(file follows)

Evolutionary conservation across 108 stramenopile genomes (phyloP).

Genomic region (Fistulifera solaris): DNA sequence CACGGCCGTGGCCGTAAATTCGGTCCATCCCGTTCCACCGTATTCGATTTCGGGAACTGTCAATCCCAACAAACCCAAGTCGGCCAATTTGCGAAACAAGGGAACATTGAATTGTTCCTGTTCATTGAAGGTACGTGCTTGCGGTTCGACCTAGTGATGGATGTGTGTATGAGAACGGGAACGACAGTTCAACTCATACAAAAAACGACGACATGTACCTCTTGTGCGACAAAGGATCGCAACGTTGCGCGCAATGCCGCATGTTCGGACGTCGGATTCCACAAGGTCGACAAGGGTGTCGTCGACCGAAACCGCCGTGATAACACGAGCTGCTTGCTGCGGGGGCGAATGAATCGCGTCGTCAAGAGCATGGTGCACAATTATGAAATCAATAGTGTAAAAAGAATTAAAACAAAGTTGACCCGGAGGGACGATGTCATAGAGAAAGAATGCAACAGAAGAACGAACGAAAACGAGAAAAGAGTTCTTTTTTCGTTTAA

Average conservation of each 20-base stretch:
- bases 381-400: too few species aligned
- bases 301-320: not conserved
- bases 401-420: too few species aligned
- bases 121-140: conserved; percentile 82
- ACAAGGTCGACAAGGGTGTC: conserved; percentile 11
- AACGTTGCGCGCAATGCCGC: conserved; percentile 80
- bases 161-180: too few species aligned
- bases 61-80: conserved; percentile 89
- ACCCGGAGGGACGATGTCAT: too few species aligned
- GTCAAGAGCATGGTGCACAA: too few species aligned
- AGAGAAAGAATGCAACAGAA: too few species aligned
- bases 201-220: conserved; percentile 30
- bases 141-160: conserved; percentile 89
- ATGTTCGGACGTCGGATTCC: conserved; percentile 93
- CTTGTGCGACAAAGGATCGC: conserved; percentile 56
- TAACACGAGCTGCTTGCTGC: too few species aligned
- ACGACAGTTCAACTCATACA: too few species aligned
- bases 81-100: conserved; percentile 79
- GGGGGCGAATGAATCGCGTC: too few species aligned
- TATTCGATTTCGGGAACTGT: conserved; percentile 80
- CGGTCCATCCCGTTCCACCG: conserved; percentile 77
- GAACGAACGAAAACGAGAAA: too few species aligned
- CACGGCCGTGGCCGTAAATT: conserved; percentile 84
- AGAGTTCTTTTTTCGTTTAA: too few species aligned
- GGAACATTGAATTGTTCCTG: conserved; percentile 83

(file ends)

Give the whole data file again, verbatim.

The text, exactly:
Evolutionary conservation across 108 stramenopile genomes (phyloP).

Genomic region (Fistulifera solaris): DNA sequence CACGGCCGTGGCCGTAAATTCGGTCCATCCCGTTCCACCGTATTCGATTTCGGGAACTGTCAATCCCAACAAACCCAAGTCGGCCAATTTGCGAAACAAGGGAACATTGAATTGTTCCTGTTCATTGAAGGTACGTGCTTGCGGTTCGACCTAGTGATGGATGTGTGTATGAGAACGGGAACGACAGTTCAACTCATACAAAAAACGACGACATGTACCTCTTGTGCGACAAAGGATCGCAACGTTGCGCGCAATGCCGCATGTTCGGACGTCGGATTCCACAAGGTCGACAAGGGTGTCGTCGACCGAAACCGCCGTGATAACACGAGCTGCTTGCTGCGGGGGCGAATGAATCGCGTCGTCAAGAGCATGGTGCACAATTATGAAATCAATAGTGTAAAAAGAATTAAAACAAAGTTGACCCGGAGGGACGATGTCATAGAGAAAGAATGCAACAGAAGAACGAACGAAAACGAGAAAAGAGTTCTTTTTTCGTTTAA

Average conservation of each 20-base stretch:
- bases 381-400: too few species aligned
- bases 301-320: not conserved
- bases 401-420: too few species aligned
- bases 121-140: conserved; percentile 82
- ACAAGGTCGACAAGGGTGTC: conserved; percentile 11
- AACGTTGCGCGCAATGCCGC: conserved; percentile 80
- bases 161-180: too few species aligned
- bases 61-80: conserved; percentile 89
- ACCCGGAGGGACGATGTCAT: too few species aligned
- GTCAAGAGCATGGTGCACAA: too few species aligned
- AGAGAAAGAATGCAACAGAA: too few species aligned
- bases 201-220: conserved; percentile 30
- bases 141-160: conserved; percentile 89
- ATGTTCGGACGTCGGATTCC: conserved; percentile 93
- CTTGTGCGACAAAGGATCGC: conserved; percentile 56
- TAACACGAGCTGCTTGCTGC: too few species aligned
- ACGACAGTTCAACTCATACA: too few species aligned
- bases 81-100: conserved; percentile 79
- GGGGGCGAATGAATCGCGTC: too few species aligned
- TATTCGATTTCGGGAACTGT: conserved; percentile 80
- CGGTCCATCCCGTTCCACCG: conserved; percentile 77
- GAACGAACGAAAACGAGAAA: too few species aligned
- CACGGCCGTGGCCGTAAATT: conserved; percentile 84
- AGAGTTCTTTTTTCGTTTAA: too few species aligned
- GGAACATTGAATTGTTCCTG: conserved; percentile 83